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Allston Business Has Success

By Mercer R. Cook, Crimson Staff Writer

Since fall 2011, North Allston has witnessed a spate of businesses open in Harvard-owned properties lining Western Ave.—many of which had sat vacant for more than a year. Harvard’s new tenants say that they have found an advantageous and profitable home in the Allston community and an exemplary landlord in the University.

Stone Hearth Pizza Company owner Jonathan Schwarz, whose restaurant opened last November, praised the Allston community for its “overwhelming” support of his business.

“The locals have been really amazing and supportive,” Schwarz said. “Without their enormous generosity, we would not be faring anywhere near as well as we are now.”

Schwarz praised the prominent Western Ave. location of the newest outpost of his small restaurant chain.

“Harvard leased us this really visible space, and that’s been really important,” Schwarz said. “People can see the restaurant when they’re driving or walking by. It makes a huge difference.”

Gregory Salvucci, whose company, Signal Graphics, opened earlier this year, echoed Schwarz’s sentiments on the importance of community support and a conspicuous spot for attracting new business in the area.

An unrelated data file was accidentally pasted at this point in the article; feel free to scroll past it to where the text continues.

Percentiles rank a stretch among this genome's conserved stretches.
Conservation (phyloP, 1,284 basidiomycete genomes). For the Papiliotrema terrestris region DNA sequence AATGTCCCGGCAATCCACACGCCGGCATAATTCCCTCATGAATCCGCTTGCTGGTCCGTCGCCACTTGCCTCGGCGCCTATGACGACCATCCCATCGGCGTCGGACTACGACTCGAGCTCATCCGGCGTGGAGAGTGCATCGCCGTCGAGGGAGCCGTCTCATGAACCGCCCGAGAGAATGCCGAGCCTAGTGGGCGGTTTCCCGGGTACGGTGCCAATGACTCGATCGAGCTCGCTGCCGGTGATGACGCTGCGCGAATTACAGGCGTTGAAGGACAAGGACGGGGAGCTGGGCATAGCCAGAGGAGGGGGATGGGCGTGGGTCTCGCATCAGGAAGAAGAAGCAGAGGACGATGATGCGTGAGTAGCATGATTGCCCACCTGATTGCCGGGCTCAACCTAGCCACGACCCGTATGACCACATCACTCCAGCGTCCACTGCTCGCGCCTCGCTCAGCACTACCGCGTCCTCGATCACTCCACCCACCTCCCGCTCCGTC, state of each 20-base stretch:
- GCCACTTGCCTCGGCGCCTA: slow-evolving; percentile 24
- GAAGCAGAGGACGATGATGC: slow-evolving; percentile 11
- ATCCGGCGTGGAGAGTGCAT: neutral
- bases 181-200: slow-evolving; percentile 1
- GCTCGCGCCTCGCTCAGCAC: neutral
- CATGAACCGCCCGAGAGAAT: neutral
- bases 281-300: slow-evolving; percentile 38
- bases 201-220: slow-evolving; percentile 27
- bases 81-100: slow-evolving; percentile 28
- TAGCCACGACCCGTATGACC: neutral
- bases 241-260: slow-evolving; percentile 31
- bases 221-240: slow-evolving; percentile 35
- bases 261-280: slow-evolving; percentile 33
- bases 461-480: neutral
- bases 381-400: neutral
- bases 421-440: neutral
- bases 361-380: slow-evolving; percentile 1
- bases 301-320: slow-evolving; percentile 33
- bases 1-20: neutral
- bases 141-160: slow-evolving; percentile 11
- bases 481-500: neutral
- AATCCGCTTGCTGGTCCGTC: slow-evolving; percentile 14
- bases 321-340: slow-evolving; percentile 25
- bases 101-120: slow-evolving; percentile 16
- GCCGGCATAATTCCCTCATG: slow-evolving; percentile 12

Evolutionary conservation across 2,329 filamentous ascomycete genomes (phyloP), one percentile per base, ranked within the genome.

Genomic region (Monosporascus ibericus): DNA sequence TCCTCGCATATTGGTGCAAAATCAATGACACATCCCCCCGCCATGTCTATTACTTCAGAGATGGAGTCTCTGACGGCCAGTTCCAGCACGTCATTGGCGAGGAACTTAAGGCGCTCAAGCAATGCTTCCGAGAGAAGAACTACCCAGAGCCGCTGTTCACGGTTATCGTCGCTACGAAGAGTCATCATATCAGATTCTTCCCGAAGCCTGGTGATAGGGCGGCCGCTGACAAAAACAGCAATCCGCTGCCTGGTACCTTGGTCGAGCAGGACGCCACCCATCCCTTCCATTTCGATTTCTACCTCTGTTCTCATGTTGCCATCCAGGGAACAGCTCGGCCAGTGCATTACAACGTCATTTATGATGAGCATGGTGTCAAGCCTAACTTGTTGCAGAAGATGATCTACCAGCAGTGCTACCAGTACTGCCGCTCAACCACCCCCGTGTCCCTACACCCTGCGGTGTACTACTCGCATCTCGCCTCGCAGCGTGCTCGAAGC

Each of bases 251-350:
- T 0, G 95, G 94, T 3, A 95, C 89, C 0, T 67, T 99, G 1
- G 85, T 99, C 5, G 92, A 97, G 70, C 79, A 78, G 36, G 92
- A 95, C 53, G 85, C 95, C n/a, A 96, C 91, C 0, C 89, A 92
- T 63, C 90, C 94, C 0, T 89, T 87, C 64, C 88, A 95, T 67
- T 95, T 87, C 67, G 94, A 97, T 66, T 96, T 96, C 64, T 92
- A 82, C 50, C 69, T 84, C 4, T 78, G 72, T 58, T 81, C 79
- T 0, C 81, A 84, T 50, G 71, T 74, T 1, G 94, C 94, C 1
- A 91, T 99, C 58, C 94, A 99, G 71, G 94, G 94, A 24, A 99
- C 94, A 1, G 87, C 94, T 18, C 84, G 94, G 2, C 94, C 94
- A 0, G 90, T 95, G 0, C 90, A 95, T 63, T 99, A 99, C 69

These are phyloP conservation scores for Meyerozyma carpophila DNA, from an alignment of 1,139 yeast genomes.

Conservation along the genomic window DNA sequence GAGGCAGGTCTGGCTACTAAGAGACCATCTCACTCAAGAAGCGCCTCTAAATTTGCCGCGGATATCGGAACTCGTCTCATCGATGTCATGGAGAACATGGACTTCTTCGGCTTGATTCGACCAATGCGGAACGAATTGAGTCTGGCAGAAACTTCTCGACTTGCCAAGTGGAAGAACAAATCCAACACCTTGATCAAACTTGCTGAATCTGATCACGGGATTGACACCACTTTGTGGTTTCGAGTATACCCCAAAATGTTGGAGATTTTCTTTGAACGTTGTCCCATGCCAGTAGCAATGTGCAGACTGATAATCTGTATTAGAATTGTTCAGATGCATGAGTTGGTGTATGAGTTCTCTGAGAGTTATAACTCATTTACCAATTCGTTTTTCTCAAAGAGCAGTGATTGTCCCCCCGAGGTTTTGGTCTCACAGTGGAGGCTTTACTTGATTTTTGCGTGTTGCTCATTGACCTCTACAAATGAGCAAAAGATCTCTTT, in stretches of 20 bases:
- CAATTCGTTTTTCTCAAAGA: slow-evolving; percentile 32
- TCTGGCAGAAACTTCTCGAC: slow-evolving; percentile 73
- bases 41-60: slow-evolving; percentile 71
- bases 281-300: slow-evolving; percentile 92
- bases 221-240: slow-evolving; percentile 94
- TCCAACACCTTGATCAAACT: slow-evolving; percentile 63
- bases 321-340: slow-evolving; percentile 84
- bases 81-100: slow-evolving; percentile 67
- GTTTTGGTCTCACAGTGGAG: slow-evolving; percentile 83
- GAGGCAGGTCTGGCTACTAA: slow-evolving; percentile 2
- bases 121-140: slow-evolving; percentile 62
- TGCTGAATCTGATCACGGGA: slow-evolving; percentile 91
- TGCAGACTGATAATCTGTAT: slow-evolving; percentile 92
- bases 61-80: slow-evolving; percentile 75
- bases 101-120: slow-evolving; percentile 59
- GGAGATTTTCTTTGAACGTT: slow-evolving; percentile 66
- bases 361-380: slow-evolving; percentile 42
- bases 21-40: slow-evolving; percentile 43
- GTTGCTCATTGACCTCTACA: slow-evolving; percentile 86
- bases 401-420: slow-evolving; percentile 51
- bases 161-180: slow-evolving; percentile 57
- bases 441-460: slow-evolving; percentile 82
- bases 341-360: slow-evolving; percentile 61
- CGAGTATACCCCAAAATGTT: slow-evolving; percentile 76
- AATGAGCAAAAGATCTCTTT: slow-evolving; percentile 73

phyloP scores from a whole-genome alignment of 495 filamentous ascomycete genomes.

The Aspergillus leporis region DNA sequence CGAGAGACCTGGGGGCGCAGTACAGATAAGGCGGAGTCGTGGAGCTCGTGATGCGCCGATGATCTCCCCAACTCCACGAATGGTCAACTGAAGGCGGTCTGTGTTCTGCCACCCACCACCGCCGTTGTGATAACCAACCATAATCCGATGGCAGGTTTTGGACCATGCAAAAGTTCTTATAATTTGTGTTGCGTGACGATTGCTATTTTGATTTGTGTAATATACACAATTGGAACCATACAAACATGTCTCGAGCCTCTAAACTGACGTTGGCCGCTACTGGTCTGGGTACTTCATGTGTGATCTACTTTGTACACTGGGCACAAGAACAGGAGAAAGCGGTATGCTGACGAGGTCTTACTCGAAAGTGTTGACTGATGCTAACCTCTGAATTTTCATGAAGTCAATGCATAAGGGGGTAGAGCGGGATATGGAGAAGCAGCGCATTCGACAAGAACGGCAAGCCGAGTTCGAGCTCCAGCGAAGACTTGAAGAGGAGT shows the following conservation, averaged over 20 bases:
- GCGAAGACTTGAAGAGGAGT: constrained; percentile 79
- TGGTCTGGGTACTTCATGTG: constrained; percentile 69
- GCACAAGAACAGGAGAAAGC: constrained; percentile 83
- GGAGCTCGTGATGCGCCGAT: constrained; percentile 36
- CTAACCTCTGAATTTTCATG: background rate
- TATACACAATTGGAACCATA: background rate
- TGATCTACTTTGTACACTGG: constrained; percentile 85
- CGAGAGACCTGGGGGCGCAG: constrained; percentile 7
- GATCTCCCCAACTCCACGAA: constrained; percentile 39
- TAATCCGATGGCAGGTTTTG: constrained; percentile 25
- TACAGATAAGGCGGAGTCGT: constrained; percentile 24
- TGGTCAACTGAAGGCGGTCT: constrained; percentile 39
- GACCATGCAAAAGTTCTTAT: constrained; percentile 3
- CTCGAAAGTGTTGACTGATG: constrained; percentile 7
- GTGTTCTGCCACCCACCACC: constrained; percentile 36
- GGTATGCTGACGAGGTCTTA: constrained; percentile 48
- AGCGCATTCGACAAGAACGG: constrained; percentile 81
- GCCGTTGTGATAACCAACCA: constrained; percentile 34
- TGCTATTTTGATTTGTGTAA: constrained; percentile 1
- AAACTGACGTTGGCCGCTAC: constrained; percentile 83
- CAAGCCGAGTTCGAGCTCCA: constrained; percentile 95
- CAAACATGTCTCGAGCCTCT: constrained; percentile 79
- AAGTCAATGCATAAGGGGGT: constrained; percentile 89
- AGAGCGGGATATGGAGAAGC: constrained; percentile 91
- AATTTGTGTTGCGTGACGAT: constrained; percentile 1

“Some of the local companies have been really great about getting involved,” said Salvucci, who has done work for Harvard Business School, the Graduate School of Education, and the Harvard Ballroom Dance Team. “And I have people who live close by who also come in. I think that good visibility to the traffic flow on the street is responsible for that.”

Harvard’s original master plan for development on its Allston lands, released in 2007, included the creation of a vibrant “main street” on Western Ave. in addition to the construction of a $1 billion Science Complex. When the University halted construction on the Science Complex in 2009 due to financial trouble, many Harvard-owned properties on Western Ave. were left empty.

In Dec. 2009, University President Drew G. Faust voiced the University’s new focus on “aggressive and effective leasing of vacant or partially vacant Harvard properties” in Allston. At the time, 65 percent of Harvard’s leasable holdings were occupied.

Since then, the University has signed 19 leases—increasing its occupancy rate to 92 percent. The first months of 2012 alone have seen five new businesses open in Harvard’s holdings in Allston.

The new businesses that have filled those spaces applauded Harvard as a landlord.

“Harvard has been incredibly helpful and supportive as a landlord,” said Ed LaVache, who runs Boston Boxing & Fitness. “We’ve had a great relationship, and I think that’s been really important for the club.”

Djelassi said she appreciates Harvard’s security personnel circulating near her business, a benefit she might not receive from a smaller landlord.

“Because Harvard is such a big corporation, they are able to offer much more security,” she said. “I really feel safer than I did at my old location.”

—Staff writer Mercer R. Cook can be reached at

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